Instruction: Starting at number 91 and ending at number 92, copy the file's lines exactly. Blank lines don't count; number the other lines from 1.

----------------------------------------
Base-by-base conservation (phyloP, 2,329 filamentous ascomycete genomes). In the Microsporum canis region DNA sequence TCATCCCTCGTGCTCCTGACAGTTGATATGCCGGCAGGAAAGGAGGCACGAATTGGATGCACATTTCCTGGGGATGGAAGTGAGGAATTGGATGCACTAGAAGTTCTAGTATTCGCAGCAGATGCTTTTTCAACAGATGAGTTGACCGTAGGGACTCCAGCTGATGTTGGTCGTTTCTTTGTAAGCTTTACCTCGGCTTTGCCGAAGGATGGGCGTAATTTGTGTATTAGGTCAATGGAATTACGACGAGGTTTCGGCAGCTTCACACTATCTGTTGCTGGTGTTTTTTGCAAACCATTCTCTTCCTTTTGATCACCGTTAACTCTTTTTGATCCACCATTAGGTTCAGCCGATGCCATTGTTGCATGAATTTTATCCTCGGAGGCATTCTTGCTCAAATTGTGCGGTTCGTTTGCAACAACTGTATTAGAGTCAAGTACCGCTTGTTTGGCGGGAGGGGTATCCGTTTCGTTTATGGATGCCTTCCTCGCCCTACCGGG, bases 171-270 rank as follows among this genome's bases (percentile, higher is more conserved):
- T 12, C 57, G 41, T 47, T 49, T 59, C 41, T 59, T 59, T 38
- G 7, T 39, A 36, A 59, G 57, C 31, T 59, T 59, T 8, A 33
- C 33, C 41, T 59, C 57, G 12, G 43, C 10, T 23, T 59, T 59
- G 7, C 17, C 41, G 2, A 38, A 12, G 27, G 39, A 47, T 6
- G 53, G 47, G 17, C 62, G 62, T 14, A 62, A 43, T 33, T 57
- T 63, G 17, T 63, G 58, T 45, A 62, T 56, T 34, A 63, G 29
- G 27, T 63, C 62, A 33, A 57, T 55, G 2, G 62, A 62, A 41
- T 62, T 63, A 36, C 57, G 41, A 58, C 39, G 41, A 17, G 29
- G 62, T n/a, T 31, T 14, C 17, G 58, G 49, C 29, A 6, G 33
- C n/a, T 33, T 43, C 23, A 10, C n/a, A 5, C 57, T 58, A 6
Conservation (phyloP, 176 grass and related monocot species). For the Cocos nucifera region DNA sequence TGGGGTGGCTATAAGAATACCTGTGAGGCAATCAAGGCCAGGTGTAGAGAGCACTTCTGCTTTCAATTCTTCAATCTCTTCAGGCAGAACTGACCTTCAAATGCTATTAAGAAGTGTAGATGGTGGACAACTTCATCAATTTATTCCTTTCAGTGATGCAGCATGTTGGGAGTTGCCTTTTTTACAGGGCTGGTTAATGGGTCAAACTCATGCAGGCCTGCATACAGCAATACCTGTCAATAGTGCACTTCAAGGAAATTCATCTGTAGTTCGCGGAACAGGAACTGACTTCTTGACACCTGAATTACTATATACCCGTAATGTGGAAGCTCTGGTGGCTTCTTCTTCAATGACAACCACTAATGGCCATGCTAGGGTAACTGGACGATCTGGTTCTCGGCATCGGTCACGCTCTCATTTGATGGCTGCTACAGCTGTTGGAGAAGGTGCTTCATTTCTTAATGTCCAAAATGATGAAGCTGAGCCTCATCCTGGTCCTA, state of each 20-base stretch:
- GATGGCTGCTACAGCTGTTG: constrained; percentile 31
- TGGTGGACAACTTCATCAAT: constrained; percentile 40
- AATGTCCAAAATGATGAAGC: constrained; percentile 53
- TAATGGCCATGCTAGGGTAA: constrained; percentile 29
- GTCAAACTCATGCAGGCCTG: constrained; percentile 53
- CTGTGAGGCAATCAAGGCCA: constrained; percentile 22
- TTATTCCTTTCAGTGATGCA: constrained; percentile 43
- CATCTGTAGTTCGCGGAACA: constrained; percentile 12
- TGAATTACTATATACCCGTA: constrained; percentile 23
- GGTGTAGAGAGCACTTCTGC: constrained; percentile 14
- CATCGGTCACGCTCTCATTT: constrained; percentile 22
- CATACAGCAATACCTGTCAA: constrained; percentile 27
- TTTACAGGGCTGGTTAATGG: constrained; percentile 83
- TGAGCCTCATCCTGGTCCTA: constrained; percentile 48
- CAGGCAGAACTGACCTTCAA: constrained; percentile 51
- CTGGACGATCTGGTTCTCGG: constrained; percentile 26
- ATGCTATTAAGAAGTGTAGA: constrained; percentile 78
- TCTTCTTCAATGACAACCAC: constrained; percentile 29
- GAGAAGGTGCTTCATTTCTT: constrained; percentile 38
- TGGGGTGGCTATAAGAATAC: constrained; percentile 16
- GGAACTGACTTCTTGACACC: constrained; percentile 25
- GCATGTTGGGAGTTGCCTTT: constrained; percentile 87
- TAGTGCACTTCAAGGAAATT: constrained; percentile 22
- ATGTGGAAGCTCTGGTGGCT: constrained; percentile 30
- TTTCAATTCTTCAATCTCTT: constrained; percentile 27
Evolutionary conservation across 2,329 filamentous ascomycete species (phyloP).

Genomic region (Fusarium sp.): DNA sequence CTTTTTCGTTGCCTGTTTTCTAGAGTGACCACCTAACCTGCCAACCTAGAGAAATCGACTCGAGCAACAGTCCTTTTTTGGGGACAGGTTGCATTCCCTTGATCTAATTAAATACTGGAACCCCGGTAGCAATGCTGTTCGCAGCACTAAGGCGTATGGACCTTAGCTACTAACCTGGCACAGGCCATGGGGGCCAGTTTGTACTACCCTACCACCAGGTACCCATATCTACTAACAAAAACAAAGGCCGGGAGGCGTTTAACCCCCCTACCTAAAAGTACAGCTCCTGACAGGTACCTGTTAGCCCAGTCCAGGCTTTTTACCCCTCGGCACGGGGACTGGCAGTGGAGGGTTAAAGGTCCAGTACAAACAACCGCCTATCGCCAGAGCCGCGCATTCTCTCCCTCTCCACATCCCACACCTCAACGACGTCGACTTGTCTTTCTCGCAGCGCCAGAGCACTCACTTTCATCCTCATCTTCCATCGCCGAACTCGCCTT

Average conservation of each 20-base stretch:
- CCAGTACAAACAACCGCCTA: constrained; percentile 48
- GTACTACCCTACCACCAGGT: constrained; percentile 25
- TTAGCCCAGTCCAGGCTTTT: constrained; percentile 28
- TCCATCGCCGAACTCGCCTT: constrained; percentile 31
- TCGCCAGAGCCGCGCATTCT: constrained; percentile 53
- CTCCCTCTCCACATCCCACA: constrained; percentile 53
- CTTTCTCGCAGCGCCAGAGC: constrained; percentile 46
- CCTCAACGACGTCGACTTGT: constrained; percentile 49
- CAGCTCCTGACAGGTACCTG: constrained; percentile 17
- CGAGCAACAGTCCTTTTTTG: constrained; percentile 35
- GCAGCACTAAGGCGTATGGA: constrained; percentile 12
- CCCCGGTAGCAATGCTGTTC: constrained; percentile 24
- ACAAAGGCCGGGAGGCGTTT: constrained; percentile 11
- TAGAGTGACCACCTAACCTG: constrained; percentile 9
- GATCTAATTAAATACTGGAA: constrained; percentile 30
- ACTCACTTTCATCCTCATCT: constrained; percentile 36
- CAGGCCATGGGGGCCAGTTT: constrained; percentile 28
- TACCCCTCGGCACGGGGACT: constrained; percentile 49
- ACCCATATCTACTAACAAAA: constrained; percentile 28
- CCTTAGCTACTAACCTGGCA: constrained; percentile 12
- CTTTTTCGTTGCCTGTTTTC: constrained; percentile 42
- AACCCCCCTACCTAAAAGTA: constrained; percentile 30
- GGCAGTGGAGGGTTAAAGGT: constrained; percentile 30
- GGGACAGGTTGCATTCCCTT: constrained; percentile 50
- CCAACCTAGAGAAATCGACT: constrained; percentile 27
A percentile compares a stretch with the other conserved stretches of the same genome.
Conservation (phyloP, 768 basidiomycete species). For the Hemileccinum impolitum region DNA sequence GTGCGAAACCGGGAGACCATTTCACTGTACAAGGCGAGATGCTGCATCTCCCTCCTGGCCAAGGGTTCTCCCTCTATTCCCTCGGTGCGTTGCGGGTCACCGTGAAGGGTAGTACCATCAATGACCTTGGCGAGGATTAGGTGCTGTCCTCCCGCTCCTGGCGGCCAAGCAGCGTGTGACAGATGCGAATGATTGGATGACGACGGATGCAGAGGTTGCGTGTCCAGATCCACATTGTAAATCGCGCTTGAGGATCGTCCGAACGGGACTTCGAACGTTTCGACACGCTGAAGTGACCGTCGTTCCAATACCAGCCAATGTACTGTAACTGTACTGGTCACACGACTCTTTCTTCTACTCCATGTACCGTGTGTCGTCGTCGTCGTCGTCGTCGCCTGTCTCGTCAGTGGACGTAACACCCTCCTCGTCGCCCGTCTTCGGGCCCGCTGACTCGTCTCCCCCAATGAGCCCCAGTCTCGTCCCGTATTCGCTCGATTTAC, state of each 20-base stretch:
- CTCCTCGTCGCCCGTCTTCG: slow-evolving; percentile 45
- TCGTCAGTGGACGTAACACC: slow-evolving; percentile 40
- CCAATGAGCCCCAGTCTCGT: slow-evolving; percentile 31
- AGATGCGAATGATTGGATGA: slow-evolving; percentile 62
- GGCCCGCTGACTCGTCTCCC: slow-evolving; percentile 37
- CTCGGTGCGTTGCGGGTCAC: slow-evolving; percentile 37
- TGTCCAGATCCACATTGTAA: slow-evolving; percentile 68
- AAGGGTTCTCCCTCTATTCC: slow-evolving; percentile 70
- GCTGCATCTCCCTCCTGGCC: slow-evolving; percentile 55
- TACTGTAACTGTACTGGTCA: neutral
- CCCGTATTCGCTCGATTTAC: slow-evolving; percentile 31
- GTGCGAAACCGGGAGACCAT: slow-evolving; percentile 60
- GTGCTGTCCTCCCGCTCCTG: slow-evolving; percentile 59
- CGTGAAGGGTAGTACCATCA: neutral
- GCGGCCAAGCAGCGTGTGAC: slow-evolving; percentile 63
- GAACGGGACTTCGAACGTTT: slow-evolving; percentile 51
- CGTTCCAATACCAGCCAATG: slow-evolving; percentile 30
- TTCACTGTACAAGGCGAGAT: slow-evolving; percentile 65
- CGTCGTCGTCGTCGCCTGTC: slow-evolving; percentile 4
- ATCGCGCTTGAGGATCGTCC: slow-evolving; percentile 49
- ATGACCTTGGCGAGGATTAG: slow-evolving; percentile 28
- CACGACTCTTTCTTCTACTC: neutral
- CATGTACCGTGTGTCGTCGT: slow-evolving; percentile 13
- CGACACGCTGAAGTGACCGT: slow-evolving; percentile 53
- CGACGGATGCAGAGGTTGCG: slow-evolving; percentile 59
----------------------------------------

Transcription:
- CGACACGCTGAAGTGACCGT: slow-evolving; percentile 53
- CGACGGATGCAGAGGTTGCG: slow-evolving; percentile 59